Carolina Hurricanes general manager Jim Rutherford said the team’s focus at this year’s entry draft would be to infuse more size into the prospect pool. Mission accomplished.
Rutherford and his team of talent evaluators strayed from their tendencies in Montreal, using their first-round pick on a player from the QMJHL — the first time the franchise had done so since moving to Raleigh — and selected three European-born prospects, the most since 2005. But, as promised, they stocked up on big players both up front and on defense.
Paradis projects to be exactly what the Canes are lacking: a big-bodied forward who can provide time and space for Carolina’s smaller skill players. Not only that, but the Quebec-born, 18-year-old can grind and cycle the puck, attributes that fit the Hurricanes’ style.
That’s not to say the decision to draft him didn’t raise eyebrows. Paradis was one of the surprise picks of Round 1. Even Paradis, who said he felt the Hurricanes were one of a few teams very interested in him heading into the draft, admitted he was surprised to go in the first round. But clearly Rutherford & Co. had targeted Paradis, and not only did they get a player they coveted, but also added the size they desperately sought.
While Paradis isn’t expected to develop into a first-line player, he should provide valuable size and skill on the second or third line down the road. He had 19 goals and 31 assists this past season with the Cataractes, good for sixth on the team. His 50 points more than doubled his output (11 goals, 12 assists) from his first year with Shawinigan.
Brian Dumoulin, D — New Hampshire Junior Monarchs (EJHL)
Drafted: 2nd round, 51st overall
Height: 6’3 Weight 197 pounds
With the bulk of Carolina’s top defensive prospects inching toward make-it-or-break-it time in their young careers, it was important to infuse more top-end blueline talent to the prospect pool. With Boston College-bound Dumoulin available, Carolina selected not only one of the youngest players available in the draft, but also a big, smooth-skating rearguard who will have time to develop in the NCAA.
The biggest question surrounding Dumoulin is the level of competition he played against last year, but his numbers at the NHL Combine surely helped his cause. He was one of two players with an 80-inch wingspan (the other was Kingston defenseman Taylor Doherty, selected later in the second by San Jose) and also registered six percent body fat, the lowest of anyone at the Combine.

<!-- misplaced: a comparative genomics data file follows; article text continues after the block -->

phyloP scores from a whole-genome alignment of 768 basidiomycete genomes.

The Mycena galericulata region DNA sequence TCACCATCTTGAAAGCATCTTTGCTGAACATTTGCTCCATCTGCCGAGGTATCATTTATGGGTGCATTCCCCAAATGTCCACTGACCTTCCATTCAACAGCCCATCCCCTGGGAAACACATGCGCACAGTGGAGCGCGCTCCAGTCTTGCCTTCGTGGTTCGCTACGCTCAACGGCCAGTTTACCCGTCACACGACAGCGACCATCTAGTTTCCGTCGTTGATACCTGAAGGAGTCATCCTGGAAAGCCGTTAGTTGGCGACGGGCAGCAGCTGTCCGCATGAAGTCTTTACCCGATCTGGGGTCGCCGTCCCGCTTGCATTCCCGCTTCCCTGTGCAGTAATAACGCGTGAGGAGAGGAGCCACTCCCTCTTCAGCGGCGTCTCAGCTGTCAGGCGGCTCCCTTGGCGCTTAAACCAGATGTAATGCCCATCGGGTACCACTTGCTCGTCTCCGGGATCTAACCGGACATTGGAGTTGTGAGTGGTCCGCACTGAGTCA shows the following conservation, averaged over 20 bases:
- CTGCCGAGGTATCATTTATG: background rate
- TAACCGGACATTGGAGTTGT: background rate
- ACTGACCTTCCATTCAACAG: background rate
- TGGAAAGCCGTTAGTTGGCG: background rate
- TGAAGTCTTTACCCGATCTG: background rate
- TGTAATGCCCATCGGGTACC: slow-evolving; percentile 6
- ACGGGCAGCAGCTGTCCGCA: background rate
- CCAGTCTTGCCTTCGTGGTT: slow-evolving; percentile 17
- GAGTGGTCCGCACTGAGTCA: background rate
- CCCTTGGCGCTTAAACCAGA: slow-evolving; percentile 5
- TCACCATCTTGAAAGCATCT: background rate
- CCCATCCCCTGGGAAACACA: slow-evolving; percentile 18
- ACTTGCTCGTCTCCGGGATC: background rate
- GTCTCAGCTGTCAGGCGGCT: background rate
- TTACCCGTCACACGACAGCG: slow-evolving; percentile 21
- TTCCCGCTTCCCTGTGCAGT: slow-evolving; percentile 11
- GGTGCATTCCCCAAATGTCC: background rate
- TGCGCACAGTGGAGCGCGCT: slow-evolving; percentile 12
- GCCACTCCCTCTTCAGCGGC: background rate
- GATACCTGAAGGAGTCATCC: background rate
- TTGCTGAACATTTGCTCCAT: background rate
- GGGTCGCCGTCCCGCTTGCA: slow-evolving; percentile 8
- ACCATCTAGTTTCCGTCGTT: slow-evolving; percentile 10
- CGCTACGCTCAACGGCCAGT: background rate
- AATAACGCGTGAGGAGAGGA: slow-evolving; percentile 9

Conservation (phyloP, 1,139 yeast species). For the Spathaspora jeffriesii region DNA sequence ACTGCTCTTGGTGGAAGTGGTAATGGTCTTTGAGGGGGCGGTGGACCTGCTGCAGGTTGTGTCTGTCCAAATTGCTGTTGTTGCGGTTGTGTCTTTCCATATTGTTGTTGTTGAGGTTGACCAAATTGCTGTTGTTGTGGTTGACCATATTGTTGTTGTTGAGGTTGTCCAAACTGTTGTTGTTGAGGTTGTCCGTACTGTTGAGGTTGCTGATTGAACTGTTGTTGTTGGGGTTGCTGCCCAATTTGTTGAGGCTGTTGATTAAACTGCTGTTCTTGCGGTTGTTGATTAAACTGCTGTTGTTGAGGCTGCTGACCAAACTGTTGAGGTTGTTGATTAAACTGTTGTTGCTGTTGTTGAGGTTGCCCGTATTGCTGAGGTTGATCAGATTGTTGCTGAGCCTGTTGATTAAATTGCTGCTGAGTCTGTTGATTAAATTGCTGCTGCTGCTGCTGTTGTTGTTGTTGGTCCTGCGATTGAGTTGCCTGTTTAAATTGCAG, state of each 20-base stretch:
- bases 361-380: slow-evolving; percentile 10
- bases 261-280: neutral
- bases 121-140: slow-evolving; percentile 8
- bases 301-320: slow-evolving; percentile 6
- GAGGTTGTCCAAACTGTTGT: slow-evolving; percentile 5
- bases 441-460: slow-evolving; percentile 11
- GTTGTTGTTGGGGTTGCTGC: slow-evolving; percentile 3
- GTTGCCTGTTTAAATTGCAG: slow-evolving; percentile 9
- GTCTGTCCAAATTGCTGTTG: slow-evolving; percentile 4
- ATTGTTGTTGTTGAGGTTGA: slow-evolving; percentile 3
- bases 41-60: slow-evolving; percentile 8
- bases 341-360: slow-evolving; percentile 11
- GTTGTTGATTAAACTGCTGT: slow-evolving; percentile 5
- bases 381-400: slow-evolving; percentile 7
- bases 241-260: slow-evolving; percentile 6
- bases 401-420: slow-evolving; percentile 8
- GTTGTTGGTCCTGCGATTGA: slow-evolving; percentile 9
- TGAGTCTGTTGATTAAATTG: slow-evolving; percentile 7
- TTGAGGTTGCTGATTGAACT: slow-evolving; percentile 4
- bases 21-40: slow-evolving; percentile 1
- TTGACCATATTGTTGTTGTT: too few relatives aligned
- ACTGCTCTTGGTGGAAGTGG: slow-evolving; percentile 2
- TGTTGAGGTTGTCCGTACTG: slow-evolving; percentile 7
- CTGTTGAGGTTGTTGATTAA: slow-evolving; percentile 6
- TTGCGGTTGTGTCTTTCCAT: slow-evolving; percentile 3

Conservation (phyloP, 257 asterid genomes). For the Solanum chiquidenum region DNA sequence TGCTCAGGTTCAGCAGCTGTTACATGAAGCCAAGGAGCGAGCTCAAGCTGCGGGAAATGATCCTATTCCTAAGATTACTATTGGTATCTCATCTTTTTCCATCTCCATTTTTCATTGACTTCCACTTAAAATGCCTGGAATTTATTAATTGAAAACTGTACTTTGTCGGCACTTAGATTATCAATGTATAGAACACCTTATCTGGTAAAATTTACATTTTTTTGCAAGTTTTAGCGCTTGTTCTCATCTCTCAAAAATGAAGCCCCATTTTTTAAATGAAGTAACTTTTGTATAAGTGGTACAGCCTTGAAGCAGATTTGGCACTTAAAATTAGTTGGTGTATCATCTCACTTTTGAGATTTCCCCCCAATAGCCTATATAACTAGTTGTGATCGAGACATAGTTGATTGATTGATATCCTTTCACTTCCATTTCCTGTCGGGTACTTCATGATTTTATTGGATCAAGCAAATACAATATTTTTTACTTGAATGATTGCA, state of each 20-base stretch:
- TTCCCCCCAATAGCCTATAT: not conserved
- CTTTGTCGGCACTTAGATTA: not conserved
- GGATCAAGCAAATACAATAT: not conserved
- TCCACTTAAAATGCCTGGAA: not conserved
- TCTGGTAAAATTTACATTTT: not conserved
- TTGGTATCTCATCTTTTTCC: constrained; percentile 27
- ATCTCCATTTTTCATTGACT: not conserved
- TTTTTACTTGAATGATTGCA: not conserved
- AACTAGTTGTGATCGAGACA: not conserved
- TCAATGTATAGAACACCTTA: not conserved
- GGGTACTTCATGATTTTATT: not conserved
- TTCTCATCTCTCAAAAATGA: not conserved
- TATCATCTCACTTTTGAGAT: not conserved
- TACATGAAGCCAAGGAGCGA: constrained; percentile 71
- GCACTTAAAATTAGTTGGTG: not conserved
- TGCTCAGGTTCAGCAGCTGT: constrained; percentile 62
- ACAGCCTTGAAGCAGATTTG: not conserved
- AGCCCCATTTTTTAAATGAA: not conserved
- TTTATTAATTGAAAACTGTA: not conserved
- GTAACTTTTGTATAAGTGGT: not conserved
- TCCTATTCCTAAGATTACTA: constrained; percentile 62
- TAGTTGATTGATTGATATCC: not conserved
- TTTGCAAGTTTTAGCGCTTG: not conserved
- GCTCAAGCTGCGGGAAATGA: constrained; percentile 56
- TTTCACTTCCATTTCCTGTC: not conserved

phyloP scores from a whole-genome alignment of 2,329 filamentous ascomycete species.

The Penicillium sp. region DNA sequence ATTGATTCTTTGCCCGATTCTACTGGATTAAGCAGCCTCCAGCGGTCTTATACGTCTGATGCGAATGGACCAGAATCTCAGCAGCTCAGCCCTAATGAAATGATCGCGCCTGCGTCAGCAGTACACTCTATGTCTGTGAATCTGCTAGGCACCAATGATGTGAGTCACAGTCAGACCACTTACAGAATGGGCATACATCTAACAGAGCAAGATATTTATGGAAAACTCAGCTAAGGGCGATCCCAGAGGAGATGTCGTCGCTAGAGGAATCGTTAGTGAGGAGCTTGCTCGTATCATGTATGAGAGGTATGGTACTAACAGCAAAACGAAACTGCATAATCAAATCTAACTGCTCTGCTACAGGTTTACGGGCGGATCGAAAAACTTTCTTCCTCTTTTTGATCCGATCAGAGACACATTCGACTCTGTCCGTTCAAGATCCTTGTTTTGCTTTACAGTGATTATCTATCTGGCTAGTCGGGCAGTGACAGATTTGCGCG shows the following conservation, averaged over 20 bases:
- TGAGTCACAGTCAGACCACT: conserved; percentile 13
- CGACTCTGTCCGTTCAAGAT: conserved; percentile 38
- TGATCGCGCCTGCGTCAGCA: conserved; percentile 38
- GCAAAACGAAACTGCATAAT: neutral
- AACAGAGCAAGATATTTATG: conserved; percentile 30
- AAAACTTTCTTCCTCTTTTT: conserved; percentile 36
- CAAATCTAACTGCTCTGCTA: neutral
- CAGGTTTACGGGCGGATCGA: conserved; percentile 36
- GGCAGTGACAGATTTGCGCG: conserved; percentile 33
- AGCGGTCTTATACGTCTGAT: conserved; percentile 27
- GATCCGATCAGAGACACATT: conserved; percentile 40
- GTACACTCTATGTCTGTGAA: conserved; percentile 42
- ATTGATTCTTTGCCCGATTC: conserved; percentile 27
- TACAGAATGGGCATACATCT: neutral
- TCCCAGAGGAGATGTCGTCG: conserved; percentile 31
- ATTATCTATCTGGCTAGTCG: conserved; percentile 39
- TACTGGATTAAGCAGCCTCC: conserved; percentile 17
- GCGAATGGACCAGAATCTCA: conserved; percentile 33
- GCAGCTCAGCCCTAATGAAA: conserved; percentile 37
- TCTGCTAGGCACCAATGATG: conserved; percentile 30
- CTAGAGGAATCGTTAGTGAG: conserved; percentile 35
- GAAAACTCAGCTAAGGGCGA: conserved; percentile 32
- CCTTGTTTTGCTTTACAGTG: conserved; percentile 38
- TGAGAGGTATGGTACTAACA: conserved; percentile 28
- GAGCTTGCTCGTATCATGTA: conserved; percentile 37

Despite being a native of Maine, Dumoulin did not grow up Bruins fan.
“My favorite player growing was Joe Sakic from Colorado, “Dumoulin said at the draft. “I was [an Avalanche fan] for the 2000-01 season, now I’m a Carolina Hurricanes fan.”
Dumoulin’s raw skill and age point to him being more of a long-term project, but the fact that he’s college-bound allows for more development time if needed. Playing at BC should give him the opportunity to play significant minutes and work on bulking up on his 6’3 frame.
He finished with seven goals and 23 assists in 41 games with the Monarchs in 2008-09.
Mattias Lindstrom, LW — Skelleftea (SEL)
Drafted: 3rd round, 88th overall
Height: 6’4 Weight: 203
A player like Lindstrom is who comes to mind when a need for size is brought up. International Scouting Services called him “a huge truck on wheels,” and it’s hard to argue with them. Like Paradis, Lindstrom adds both size and physicality up front.
Lindstrom may never be an elite goal scorer, but everything points to him being willing to go to the dirty areas and effective in front of the net — think more Tomas Holmstrom top-end potential than Johan Franzen.
Lindstrom spent most of last season playing with Skelleftea’s junior team, managing eight goals and five assists in 31 games. But the big winger also saw seven games with the men, getting one goal in his first taste of top-level SEL action. Expect him to get more time in the upper league in 2009-10.
Matt Kennedy, RW — Guelph (OHL)
Drafted: 5th round, 131st overall
Height: 6’2, 203 pounds
The beat went on with the selection of Kennedy in the fifth round. Without a fourth-round pick, Carolina chose Kennedy — another big forward — in Round 5. Kennedy led Guelph in scoring last season — besting 15th-overall pick Peter Holland — with 33 goals and 40 assists in 67 games. He also managed five points (three goals, two assists) in the Storm’s four-game ousting in the fist round of the OHL playoffs.
The 2008-09 season was a breakthrough one for Kennedy. After 22- and 21-points seasons the last two years, his 73 points were more than three times the amount he managed in any of his previous OHL seasons. Through in 95 penalty minutes — just four less than 2007-08 — and Kennedy could provide a mix of skill and grit down the road.
Rasmus Rissanen, D — Kalpa Jr. (Finland)
Drafted: 6th round, 178th overall
Height: 6’2 Weight 185 pounds
Rissanen, while not the opposite of Dumoulin, provides more of a stay-at-home, physical presence on the back end. He is poised in his own end and also displays a mean streak. His addition to Finland’s U18 team provided the grit and size otherwise lacking on defense, which helped lead the team to a win in the bronze-medal game over Canada in U-18 World Championships.
For Carolina, the addition of Rissanen adds a dimension otherwise lacking in the system.
Carolina looked back to North America for their final selection, but still chose their third Scandinavian of the draft. Kivisto played 2008-09 in Red Deer of the WHL but is a native of Finland.
Kivisto struggled in his transition to the North American game. He recorded 22 points (one goal, 21 assists) in 65 games with Red Deer, but managed just six points after playing for Finland at the World Juniors over the holidays.
Unfortunately for the Rebels, Kivisto has reportedly signed a two-year deal to return to his homeland and play for Jokerit of SM-Liiga, but the Canes were likely aware of his decision prior to selecting him.